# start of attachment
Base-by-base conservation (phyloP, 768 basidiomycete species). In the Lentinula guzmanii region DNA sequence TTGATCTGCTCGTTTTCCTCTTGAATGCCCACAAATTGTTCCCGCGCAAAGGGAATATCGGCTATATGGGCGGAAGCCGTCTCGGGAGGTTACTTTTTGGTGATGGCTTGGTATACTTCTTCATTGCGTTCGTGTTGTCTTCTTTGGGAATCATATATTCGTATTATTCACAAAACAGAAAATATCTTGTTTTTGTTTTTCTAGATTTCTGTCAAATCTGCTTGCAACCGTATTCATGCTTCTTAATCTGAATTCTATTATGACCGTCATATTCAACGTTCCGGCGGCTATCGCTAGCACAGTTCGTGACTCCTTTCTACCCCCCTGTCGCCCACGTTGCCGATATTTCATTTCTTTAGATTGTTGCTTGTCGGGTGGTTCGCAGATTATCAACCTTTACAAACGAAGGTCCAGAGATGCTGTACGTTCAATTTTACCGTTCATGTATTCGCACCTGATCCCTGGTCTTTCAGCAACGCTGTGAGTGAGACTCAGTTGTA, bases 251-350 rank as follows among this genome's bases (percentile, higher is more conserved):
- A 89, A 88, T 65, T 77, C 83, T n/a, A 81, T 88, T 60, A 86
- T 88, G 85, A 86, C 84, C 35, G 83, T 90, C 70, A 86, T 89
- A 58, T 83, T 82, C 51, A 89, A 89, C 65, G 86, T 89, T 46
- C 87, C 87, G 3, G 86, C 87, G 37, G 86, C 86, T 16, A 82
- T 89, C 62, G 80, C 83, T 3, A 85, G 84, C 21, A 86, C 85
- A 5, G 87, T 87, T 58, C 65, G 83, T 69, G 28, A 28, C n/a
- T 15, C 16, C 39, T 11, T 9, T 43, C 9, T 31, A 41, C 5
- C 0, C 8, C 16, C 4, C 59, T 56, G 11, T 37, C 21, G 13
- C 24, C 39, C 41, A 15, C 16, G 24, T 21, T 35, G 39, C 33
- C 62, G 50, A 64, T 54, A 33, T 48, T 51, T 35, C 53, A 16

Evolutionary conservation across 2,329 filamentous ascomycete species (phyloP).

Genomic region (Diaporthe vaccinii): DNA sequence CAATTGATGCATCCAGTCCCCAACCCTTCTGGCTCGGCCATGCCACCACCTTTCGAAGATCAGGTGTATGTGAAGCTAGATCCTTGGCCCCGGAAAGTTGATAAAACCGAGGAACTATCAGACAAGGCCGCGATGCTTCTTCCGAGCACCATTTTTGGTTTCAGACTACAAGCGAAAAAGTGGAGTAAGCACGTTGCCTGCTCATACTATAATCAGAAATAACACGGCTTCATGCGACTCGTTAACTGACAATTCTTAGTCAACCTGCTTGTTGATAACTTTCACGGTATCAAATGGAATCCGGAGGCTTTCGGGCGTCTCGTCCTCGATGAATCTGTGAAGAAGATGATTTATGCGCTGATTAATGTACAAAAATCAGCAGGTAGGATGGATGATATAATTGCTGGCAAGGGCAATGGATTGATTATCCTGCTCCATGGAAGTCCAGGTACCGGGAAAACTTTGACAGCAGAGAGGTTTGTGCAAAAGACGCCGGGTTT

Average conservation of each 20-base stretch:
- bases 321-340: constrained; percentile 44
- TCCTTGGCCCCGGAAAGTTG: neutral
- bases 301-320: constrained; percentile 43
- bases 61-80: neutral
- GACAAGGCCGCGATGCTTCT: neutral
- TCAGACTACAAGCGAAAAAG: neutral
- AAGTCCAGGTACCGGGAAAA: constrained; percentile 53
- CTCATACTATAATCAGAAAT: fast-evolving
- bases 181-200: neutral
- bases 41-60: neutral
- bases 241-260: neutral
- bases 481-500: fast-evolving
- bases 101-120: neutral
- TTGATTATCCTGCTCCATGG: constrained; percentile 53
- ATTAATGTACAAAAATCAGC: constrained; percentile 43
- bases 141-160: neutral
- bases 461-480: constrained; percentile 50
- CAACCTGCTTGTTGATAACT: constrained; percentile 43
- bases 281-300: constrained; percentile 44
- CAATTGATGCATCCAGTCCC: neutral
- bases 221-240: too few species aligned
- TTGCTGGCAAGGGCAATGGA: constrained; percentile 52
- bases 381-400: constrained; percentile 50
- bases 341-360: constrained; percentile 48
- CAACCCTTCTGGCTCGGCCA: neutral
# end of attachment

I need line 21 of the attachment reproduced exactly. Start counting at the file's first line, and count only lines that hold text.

- AAGTCCAGGTACCGGGAAAA: constrained; percentile 53